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rvm use ruby-2.0.0-p247

The “-pXXX” is the patch level of the current Ruby. You don’t need to know what that means right now but what you do need to know is that multiple versions of the same Ruby can exist at the same time. You can have multiple Ruby 2.0.0’s installed each with a different patch level. Because of this, you’ll want to be as specific as possible when copying the Ruby version into your .ruby-version file. In my case I would open the file and on the first line paste in:

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ruby-2.0.0-p247

Now save that file and any time you cd into that directory you’ll automatically be switched to using that Ruby. Make sure to enter the version of Ruby you have installed which is listed in the output of rvm list. Do not just blindly use the one I’m using. At this point, when you’re ready to run your app on a different server you’ll need to make sure that exact version of Ruby is installed. This allows us to avoid problems caused by small differences in the different Ruby versions. To do this, you’d simply copy the contents of your .ruby-version file and run rvm install [your version of ruby here] on the server and half the battle of making sure your development and production environments match up is taken care of.

Now we need to make sure that the app uses the same gemset no matter where it’s run. To do this you’ll need to open up the .ruby-gemset file we created earlier and type in weatherapp. Now save the file.

The line weatherapp corresponds to the name of the gemset we created earlier and are currently using. When you deploy your app to a server you’ll need to make sure you create a new gemset of the same name. To do this you’ll first need to switch over to the version of Ruby your app required (or install it if it doesn’t exist) then run rvm gemset create [gemset name]. If the Ruby version is installed on the server and the gemset already exists then your app will automatically use them when you deploy it.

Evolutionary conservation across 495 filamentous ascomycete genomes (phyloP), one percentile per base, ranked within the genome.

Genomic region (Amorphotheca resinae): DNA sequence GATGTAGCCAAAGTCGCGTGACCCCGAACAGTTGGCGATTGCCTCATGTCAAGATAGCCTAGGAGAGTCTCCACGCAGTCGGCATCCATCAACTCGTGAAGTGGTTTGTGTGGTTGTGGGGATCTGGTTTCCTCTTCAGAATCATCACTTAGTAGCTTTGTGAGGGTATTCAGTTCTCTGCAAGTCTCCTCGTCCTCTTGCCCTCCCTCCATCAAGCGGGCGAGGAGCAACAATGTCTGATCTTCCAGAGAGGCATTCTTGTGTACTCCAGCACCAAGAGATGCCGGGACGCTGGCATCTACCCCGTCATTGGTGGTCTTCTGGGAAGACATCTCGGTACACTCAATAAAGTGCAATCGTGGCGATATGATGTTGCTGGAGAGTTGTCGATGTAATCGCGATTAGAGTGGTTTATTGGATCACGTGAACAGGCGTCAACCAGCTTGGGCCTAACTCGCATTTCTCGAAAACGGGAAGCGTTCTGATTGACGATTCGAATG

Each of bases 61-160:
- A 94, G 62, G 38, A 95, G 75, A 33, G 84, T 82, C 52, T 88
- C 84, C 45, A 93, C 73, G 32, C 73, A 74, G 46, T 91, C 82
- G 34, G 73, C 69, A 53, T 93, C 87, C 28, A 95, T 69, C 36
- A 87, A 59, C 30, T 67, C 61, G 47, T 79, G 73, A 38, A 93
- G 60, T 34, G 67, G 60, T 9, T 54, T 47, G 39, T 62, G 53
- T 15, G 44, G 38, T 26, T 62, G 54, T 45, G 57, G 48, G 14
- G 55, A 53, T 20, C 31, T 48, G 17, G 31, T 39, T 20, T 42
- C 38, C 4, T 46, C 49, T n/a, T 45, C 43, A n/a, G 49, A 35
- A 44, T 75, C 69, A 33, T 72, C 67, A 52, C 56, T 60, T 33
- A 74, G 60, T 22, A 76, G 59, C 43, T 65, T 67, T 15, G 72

Back on our local machine, the .ruby-gemset and .ruby-version files allow us to do the same thing. Now each time you cd into your project’s folder you’ll end up automatically being switched to the correct version of Ruby and the corresponding gemset.

Now that all the housekeeping is taken care of, let’s start some real coding.

Creating the Sinatra app

Our Sinatra app will connect to several API’s and return data from them. In order to create this API we need to be able to handle incoming requests to a web server, parsing JSON, and sending out requests to an API. To do this we’ll install three Rubygems for the app’s functionality: Sinatra, RestClient, and JSON. We’ll also install a couple that’ll allow us to work more easily: Thin and Rerun.

We’ll want to manage these gems in a way that makes it easy to set up the app in different environments like our server and our local machine. To do this we’ll first create a Gemfile. A Gemfile is file that lists all the dependencies your app requires. It allows you to track the Gems needed and their versions across multiple machines. It does for Rubygems what RVM’s .ruby-version and .ruby-gemset files do for creating a consistent Ruby environment. To create the file run touch Gemfile then open it and paste in the following code:

Gemfile
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source 'http://rubygems.org'